Claiming to hold a lot more chickens than it actually will is pretty typical for online purchased coops and runs. That space is not even close to space for ten hens. It’s tight for four hens if they are left locked in there for long periods of time. I’m assuming you got the 3 meter run which they advertise for $1700. Here’s what I think you have.
First stop locking them in there when you don’t have to. You don’t need to micromanage their diet, they can manage quite well on their own. Does this behavior occur when they are not locked up? Maybe something as simple as this can be the solution. You never know until you try.
I’m still not sure if she is truly broody or just hiding. I’ve had plenty of hens that will growl when I reach under them if they are just laying an egg, no broodiness involved. Normally when a broody is off the nest she walks around fluffed up and pocking, pretty much warning the other chickens she’s in one of those moods so leave me alone. Since this behavior just started two days ago broodiness might have something to do with it but I’m not convinced.
Many people can keep RIR and Sussex together without problems. With the space you have for them in the netting I’d really expect you to be OK, but obviously you are not. Sometimes you get chickens that are just aggressive for whatever reasons. Did something change two days ago in how you manage them or have you always locked them up at the start and end of the day? Something triggered them to start attacking her two days ago, I don’t know what. But now they are in the habit of attacking her so you have to deal with it.
Does one of the RIR initiate the attack with the other following? Is there any way you can isolate one RIR hen from the flock for several days, hopefully the aggressor, maybe in a dog crate? It does not have to have a lot of room. Does removing one hen alter the behavior of the other RIR? Sometimes removing one hen for a while and then returning her can alter flock dynamics enough to solve these problems. Sometimes. Or maybe you are destined for a three hen flock, or maybe just two.
Assuming she is broody, can you rig up a broody buster? That’s a crate with an elevated wire floor so her bottom can cool off. It needs to be predator proof. Give her food and water but nothing that looks like a nest. Usually a broody will break from being broody after three or four days in something like this. Doing something like this can be challenging for a lot of people, especially in suburbia.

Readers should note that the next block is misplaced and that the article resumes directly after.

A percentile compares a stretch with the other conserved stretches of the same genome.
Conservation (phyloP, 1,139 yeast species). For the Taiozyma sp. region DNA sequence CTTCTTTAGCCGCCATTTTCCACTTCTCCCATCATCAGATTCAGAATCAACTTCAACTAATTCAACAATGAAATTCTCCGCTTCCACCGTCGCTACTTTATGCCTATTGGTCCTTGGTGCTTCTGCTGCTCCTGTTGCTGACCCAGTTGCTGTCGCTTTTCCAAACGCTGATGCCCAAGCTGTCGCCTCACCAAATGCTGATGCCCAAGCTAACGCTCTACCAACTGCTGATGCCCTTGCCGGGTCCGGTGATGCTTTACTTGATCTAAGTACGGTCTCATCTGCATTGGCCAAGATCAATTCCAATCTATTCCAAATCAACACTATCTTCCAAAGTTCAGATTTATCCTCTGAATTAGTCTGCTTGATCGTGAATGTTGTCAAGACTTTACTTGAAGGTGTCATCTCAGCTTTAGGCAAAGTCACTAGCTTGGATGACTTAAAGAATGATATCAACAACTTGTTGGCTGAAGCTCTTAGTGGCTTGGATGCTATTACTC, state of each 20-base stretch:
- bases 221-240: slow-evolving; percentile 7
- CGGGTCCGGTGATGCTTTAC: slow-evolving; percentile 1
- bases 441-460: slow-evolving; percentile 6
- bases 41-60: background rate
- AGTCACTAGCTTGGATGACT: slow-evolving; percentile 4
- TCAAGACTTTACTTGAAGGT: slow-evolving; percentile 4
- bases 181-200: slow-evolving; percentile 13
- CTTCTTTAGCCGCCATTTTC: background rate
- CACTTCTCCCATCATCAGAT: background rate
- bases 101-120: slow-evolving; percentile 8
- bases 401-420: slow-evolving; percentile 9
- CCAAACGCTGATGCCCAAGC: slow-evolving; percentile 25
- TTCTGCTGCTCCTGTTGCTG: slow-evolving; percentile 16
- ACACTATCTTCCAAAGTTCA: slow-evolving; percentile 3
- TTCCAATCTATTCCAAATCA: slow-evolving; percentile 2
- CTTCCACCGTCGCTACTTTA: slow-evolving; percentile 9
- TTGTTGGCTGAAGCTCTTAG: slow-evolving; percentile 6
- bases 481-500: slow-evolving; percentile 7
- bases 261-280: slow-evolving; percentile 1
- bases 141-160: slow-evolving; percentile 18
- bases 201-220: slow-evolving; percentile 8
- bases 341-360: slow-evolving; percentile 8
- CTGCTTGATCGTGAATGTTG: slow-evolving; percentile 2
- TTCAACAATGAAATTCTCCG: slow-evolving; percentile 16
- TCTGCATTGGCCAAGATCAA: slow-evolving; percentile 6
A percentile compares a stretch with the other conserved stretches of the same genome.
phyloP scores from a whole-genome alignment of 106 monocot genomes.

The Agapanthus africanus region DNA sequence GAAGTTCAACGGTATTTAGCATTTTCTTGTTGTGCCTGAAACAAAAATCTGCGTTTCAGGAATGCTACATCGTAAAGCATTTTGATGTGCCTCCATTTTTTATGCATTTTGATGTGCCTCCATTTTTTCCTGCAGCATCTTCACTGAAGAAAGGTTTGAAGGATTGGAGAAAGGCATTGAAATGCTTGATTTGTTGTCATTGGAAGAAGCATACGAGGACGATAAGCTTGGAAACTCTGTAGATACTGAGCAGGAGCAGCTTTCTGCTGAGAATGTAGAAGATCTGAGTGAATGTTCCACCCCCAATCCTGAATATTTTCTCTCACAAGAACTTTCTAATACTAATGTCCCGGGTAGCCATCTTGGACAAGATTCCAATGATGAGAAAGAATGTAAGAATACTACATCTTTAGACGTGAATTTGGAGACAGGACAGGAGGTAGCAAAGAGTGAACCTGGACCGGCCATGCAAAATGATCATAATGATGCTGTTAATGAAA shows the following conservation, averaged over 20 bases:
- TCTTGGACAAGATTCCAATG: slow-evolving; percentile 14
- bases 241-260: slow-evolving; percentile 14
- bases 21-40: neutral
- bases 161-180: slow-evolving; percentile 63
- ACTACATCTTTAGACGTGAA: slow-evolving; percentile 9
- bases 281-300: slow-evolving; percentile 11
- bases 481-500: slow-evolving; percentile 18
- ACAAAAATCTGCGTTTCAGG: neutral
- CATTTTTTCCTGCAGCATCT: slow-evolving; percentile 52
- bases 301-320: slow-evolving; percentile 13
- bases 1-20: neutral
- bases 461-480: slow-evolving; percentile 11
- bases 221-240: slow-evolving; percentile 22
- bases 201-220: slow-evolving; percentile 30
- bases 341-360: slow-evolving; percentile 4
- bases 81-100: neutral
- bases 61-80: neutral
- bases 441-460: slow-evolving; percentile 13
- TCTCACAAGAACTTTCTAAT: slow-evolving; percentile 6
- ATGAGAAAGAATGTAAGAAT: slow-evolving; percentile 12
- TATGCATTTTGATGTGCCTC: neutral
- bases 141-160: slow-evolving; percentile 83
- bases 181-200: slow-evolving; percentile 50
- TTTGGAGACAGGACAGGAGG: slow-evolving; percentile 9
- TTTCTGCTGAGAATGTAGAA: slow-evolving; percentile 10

I’m not at all convinced this behavior is due to a protein deficiency. You can stop that mug full of scratch if you wish but I don’t think that is enough to alter their behavior. You can ask at the feed store for a feed higher in protein. The protein content should be on the label. I’m guessing you are somewhere that when you say grit, you mean soluble grit, like oyster shell. In the US when we say grit we mean insoluble grit like granite. That’s often a language trap on this forum since we are worldwide. The higher protein feed will not have the amount of calcium the hens need for the egg shells but if you are offering insoluble grit (oyster shell) that’s OK. They should get enough calcium from that for their egg shells.
I’m kind of at a loss for any other suggestions. I haven’t dealt with anything quite like this.
Are two hens too few for companionship? Not really but you run the risk of something happening to one so you only have one left. I’d really like a minimum of three but a flock of two might work for years.
One problem with those facilities is that you are not set up great for integration. Ideally you would house them side by side with a wire separation for a week or so before you let them out together. A lot of people don’t do that though, they just toss the new chickens in with the old and see what happens. Often that works out fine. There is often a difference in “ideal” conditions and conditions “I deal” with. You may be in one of those situations.
Quarantine is an issue. You’ve seen how chickens can come in with problems. Usually those are more of an inconvenience than a serious problem, like worms or mites, and you’ve already shown you can manage those. But it is possible you could bring in something that would endanger the life of your flock. It’s also possible you will not bring in anything new. It’s a risk I’d probably take in your situation. The risk of actually losing your flock is pretty low, but there is a risk.
If she is truly broody you could get hatching eggs, maybe even from that breeder. I could easily see you setting up a broody enclosure in that covered run (or maybe get rid of the two RIR’s and let her hatch in a normal nest), but you don’t know how many will hatch or how many will be pullets or cockerels. You need a plan to deal with cockerels and be able to handle the number of pullets you get.
I’m sorry you are having all these problems. With your set-up and space you should be able to have four hens without any real issues. All that space in the netting should really make life easy for you. I really don’t see that you are doing anything wrong, I think you have just had some bad luck. When you deal with living animals that sometimes happens.